Poetry & Prose : THE OLD MEN AND OTHER POEMS
(Translated by Bibhu Padhi and Minakshi Padhi)
THE OLD MEN
The venerable old doze off in their chairs
after asking the smaller children
to get on with their singing
The country is growing old.
Until the wind feels tired,
culture wouldn’t change.
Bread and fried things
get stale in the meal box.
The water pouches thrown
on the road have started sprouting.
A shadow keeps sitting on the ridge
See, perhaps it has been crushed
under that tall signal tower
keeping the stories of violence
and sweets, the temples increase
with sweetmeat shops on roadsides.
The machines understand our stories;
they build children, pizza and burger.
Like crushing the suppurating wounds.
Now it is common to murder and love.
The country is feeling the wounds
and I sit near it.
No one can predict things anyhow.
Give me only the ambulance’s
phone number. Let me
keep it locked in my chest pocket.
THERE IS NO LAND NOW
He likes it
though there is no land now.
There was a time when there was.
The field-like heart
is now the words’ pavilion.
The mind and the brain
are controlled by the words;
their mischief is so much that
there is a fear that
love’s soft petals are in danger of
Where else is land?
Now core houses are being built
to take care of the words.
there is very little land
for them to live happily.
What shall we do?
I would have extended my hand
but the muscle and skin are numb.
I would have offered a kiss,
but my lips have been burnt by hot words.
How can I take it on to me,
since I know the words
are waiting with their hidden cameras
in his own hidden rooms?
Please don’t mind.
There is no place now.
Listen, I just don’t like
to take over someone else’s land.
THE RIVER RETURNS
Last evening a river
reached my doorstep.
Of course it walked
the concrete road, he walked.
I called him in and inside
my ill-organised memories
were writing their autobiographies.
At that time I was looking
for the fish who had jumped off
their happy aquarium.
The river sat on a plastic chair.
I had never seen in life
such a small river which
began at the head and ended at the feet.
What all the river had written down
in its diary. The letters were shaking
like drops of water? What was that language?
Not Oriya certainly. Even then I could
A narrow lane loosened
towards the heart.
The river wore a pair of spectacles
of thick lenses, although I know
one does not need the eye
to see things here.
After a long time, I opened my eyes
and just then the river began to smile.
The darknesses around here know
how I have meditated to be a hill
for a long, long time, but I never thought
that one day a river would retrace itself
from the sea towards me, carrying
some salty water and some fine sand.
Last night I could not sleep so well.
The river must have to return,
but I never knew how it returns
on the road of dreams.
I am the wind
and I can get into anything.
I stay under the gills of the red fish,
in the long road’s shadow-less, stunned
silence, under the shy of the eye,
like a warm breath, or stay on
a lost nameless dog’s tail.
I am the wind, your enemy.
Each time you bring me out
of your lung and heart,
I shall enter it again.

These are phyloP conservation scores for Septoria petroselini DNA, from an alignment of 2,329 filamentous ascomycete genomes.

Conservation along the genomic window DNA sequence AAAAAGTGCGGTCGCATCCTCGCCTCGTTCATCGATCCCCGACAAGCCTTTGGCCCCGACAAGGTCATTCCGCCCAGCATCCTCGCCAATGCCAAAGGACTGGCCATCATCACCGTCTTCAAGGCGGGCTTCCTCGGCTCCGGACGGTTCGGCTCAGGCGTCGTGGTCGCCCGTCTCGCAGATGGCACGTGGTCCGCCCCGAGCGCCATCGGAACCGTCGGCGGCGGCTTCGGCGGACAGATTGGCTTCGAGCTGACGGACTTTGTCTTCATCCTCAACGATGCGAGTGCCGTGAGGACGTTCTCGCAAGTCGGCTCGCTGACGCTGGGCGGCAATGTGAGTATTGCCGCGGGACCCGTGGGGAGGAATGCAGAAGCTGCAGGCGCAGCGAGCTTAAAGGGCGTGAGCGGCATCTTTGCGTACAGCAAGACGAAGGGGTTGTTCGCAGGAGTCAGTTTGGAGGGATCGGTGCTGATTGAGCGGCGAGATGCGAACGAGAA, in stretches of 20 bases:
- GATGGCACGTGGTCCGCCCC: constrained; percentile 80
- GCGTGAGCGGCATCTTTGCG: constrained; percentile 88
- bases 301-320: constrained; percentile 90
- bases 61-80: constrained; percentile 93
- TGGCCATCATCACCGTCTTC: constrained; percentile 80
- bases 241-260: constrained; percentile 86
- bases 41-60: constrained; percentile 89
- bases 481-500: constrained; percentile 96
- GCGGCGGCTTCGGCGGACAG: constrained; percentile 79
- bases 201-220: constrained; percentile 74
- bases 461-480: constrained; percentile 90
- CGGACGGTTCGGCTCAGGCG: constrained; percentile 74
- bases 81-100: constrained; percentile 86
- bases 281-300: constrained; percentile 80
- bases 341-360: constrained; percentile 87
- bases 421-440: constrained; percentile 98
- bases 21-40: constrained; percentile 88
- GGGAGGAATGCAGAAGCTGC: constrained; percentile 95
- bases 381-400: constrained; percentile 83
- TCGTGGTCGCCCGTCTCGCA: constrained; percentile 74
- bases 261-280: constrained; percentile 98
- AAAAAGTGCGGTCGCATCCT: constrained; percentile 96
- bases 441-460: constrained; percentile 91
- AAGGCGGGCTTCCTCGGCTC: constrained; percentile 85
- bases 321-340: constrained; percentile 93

You can only get adjusted
to my ways, there is no other way.
However strong the wall
behind which you stay, whatever barricade
you raise against me, whatever net
you throw to overcome me,
I shall not listen to anyone’s
pressure or request
I shall not be afraid of your
red eyes and sirens, I shall not leave you.
I am the wind.
No one can open my knot.
Don’t shut the window,
don’t stop the wind.
Its heart will be full once
it walks over the house;
you don’t know how small is its demands.
If it sweeps away something,
let it, for it is the wind;
if it destroys something, let it,
for it is the wind.
It has traveled over the miles,
leaving behind its territory,
washing away the footsteps
on the sands of time.
Its feet must be tired, its
soles must have turned red,
its toes would be paining.
Would it be wise for you
to shut the windows?
Ask him to come, ask him.
It shall not ask for sherbet,
nor bedfellows nor make love.
It shall feel your body
through its thin dress.
It shall plant a sapling of the cold.
What else does it want?
Take the curtains off the windows.
It is not so selfish like you, so
it would ask for the accounts of its breath.
A well-known aloneness
encircles the white-ant hills
of the body.
To ward off this,
you need a small crowd.
The crowd needs
a morning of sunshine.
The shining light shall not be
available all the time.
That is why the clouds have to be
removed from the sky.
In order to remove the clouds,
one needs some sturdy wind.
But then where are the winds?
Perhaps they have hidden
behind the blades
of the city’s ceiling fans.
The meaning of locating
the winds now amounts to
waking up the city from its sleep.
Better still, is to sleep under the blanket.
There is no need of a crowd.
Let the aloneness encircling
the white-ant hills stay like that.
The white ants have gone
in search of blood.
I wonder if they won’t come back
when their stomachs are full!
The Author: Saroj Bal (b. 1976) has degrees in Oriya literature as well as music. He has twelve collections of poetry and received several awards. He is also the Editor-in-Chief of the well-known publishing house in Orissa, called Timepass. He also edits an annual book- magazine in Oriya.
Illustration: Wooden Hands; photography, by Ishmael Annobil, 2013